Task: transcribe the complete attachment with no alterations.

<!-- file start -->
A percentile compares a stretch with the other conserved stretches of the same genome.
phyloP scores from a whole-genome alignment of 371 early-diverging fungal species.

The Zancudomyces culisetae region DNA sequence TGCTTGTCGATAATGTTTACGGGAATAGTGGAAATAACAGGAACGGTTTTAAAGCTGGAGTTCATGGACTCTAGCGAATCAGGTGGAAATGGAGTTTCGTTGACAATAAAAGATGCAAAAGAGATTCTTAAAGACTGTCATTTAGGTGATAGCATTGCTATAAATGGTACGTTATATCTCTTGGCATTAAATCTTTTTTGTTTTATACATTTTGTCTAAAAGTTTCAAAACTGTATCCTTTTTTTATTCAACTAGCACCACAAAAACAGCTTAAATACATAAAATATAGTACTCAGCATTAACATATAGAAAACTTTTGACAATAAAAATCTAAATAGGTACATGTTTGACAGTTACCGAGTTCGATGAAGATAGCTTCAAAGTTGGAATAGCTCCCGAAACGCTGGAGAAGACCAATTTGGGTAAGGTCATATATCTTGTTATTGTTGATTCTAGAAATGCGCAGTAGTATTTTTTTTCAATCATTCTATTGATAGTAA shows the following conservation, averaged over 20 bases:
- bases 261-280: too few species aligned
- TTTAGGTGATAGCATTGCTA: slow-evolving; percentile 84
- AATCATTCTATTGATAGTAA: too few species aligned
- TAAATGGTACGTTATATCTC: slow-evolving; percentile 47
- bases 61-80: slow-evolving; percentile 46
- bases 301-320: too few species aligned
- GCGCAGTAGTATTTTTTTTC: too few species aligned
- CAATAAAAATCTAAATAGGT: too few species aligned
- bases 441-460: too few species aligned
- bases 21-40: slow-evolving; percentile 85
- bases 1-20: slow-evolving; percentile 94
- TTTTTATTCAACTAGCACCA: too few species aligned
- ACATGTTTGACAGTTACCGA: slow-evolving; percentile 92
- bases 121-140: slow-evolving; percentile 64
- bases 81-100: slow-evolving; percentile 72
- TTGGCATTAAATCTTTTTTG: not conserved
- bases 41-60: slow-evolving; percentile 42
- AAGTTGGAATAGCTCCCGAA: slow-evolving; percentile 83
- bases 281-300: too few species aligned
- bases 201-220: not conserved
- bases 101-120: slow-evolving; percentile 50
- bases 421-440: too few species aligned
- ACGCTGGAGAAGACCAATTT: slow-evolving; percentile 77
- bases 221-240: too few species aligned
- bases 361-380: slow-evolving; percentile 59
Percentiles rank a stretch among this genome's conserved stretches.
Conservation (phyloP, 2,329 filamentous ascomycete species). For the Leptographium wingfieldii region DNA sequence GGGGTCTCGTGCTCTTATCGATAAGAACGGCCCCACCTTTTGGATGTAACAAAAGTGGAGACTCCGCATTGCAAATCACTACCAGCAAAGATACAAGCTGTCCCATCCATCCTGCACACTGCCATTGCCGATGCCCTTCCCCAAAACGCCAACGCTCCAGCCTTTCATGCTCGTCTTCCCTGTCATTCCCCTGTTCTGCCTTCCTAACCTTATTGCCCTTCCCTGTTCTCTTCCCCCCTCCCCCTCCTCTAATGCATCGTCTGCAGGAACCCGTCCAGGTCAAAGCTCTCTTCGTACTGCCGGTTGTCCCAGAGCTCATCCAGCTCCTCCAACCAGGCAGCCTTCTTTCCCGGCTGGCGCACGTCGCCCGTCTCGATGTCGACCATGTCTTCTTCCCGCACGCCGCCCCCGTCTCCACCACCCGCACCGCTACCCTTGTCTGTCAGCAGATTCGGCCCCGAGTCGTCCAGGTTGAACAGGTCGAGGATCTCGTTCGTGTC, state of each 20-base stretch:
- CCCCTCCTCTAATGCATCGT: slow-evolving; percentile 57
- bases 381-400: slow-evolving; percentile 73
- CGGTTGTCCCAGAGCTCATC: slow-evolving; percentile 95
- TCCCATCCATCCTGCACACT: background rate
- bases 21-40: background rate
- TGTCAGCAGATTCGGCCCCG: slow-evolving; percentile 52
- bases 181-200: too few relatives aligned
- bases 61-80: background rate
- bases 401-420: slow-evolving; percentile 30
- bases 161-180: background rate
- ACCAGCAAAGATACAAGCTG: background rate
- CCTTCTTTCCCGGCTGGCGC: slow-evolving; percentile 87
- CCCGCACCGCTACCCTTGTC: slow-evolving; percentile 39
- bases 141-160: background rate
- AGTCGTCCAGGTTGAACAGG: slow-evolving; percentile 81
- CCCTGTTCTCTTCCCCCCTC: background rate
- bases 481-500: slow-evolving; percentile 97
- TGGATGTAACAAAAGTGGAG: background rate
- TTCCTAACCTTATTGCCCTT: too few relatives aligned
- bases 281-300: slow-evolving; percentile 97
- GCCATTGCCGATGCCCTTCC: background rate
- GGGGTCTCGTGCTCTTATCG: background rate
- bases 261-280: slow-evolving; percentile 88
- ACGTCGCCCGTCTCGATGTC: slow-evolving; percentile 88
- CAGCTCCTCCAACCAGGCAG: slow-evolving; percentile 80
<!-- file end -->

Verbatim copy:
A percentile compares a stretch with the other conserved stretches of the same genome.
phyloP scores from a whole-genome alignment of 371 early-diverging fungal species.

The Zancudomyces culisetae region DNA sequence TGCTTGTCGATAATGTTTACGGGAATAGTGGAAATAACAGGAACGGTTTTAAAGCTGGAGTTCATGGACTCTAGCGAATCAGGTGGAAATGGAGTTTCGTTGACAATAAAAGATGCAAAAGAGATTCTTAAAGACTGTCATTTAGGTGATAGCATTGCTATAAATGGTACGTTATATCTCTTGGCATTAAATCTTTTTTGTTTTATACATTTTGTCTAAAAGTTTCAAAACTGTATCCTTTTTTTATTCAACTAGCACCACAAAAACAGCTTAAATACATAAAATATAGTACTCAGCATTAACATATAGAAAACTTTTGACAATAAAAATCTAAATAGGTACATGTTTGACAGTTACCGAGTTCGATGAAGATAGCTTCAAAGTTGGAATAGCTCCCGAAACGCTGGAGAAGACCAATTTGGGTAAGGTCATATATCTTGTTATTGTTGATTCTAGAAATGCGCAGTAGTATTTTTTTTCAATCATTCTATTGATAGTAA shows the following conservation, averaged over 20 bases:
- bases 261-280: too few species aligned
- TTTAGGTGATAGCATTGCTA: slow-evolving; percentile 84
- AATCATTCTATTGATAGTAA: too few species aligned
- TAAATGGTACGTTATATCTC: slow-evolving; percentile 47
- bases 61-80: slow-evolving; percentile 46
- bases 301-320: too few species aligned
- GCGCAGTAGTATTTTTTTTC: too few species aligned
- CAATAAAAATCTAAATAGGT: too few species aligned
- bases 441-460: too few species aligned
- bases 21-40: slow-evolving; percentile 85
- bases 1-20: slow-evolving; percentile 94
- TTTTTATTCAACTAGCACCA: too few species aligned
- ACATGTTTGACAGTTACCGA: slow-evolving; percentile 92
- bases 121-140: slow-evolving; percentile 64
- bases 81-100: slow-evolving; percentile 72
- TTGGCATTAAATCTTTTTTG: not conserved
- bases 41-60: slow-evolving; percentile 42
- AAGTTGGAATAGCTCCCGAA: slow-evolving; percentile 83
- bases 281-300: too few species aligned
- bases 201-220: not conserved
- bases 101-120: slow-evolving; percentile 50
- bases 421-440: too few species aligned
- ACGCTGGAGAAGACCAATTT: slow-evolving; percentile 77
- bases 221-240: too few species aligned
- bases 361-380: slow-evolving; percentile 59
Percentiles rank a stretch among this genome's conserved stretches.
Conservation (phyloP, 2,329 filamentous ascomycete species). For the Leptographium wingfieldii region DNA sequence GGGGTCTCGTGCTCTTATCGATAAGAACGGCCCCACCTTTTGGATGTAACAAAAGTGGAGACTCCGCATTGCAAATCACTACCAGCAAAGATACAAGCTGTCCCATCCATCCTGCACACTGCCATTGCCGATGCCCTTCCCCAAAACGCCAACGCTCCAGCCTTTCATGCTCGTCTTCCCTGTCATTCCCCTGTTCTGCCTTCCTAACCTTATTGCCCTTCCCTGTTCTCTTCCCCCCTCCCCCTCCTCTAATGCATCGTCTGCAGGAACCCGTCCAGGTCAAAGCTCTCTTCGTACTGCCGGTTGTCCCAGAGCTCATCCAGCTCCTCCAACCAGGCAGCCTTCTTTCCCGGCTGGCGCACGTCGCCCGTCTCGATGTCGACCATGTCTTCTTCCCGCACGCCGCCCCCGTCTCCACCACCCGCACCGCTACCCTTGTCTGTCAGCAGATTCGGCCCCGAGTCGTCCAGGTTGAACAGGTCGAGGATCTCGTTCGTGTC, state of each 20-base stretch:
- CCCCTCCTCTAATGCATCGT: slow-evolving; percentile 57
- bases 381-400: slow-evolving; percentile 73
- CGGTTGTCCCAGAGCTCATC: slow-evolving; percentile 95
- TCCCATCCATCCTGCACACT: background rate
- bases 21-40: background rate
- TGTCAGCAGATTCGGCCCCG: slow-evolving; percentile 52
- bases 181-200: too few relatives aligned
- bases 61-80: background rate
- bases 401-420: slow-evolving; percentile 30
- bases 161-180: background rate
- ACCAGCAAAGATACAAGCTG: background rate
- CCTTCTTTCCCGGCTGGCGC: slow-evolving; percentile 87
- CCCGCACCGCTACCCTTGTC: slow-evolving; percentile 39
- bases 141-160: background rate
- AGTCGTCCAGGTTGAACAGG: slow-evolving; percentile 81
- CCCTGTTCTCTTCCCCCCTC: background rate
- bases 481-500: slow-evolving; percentile 97
- TGGATGTAACAAAAGTGGAG: background rate
- TTCCTAACCTTATTGCCCTT: too few relatives aligned
- bases 281-300: slow-evolving; percentile 97
- GCCATTGCCGATGCCCTTCC: background rate
- GGGGTCTCGTGCTCTTATCG: background rate
- bases 261-280: slow-evolving; percentile 88
- ACGTCGCCCGTCTCGATGTC: slow-evolving; percentile 88
- CAGCTCCTCCAACCAGGCAG: slow-evolving; percentile 80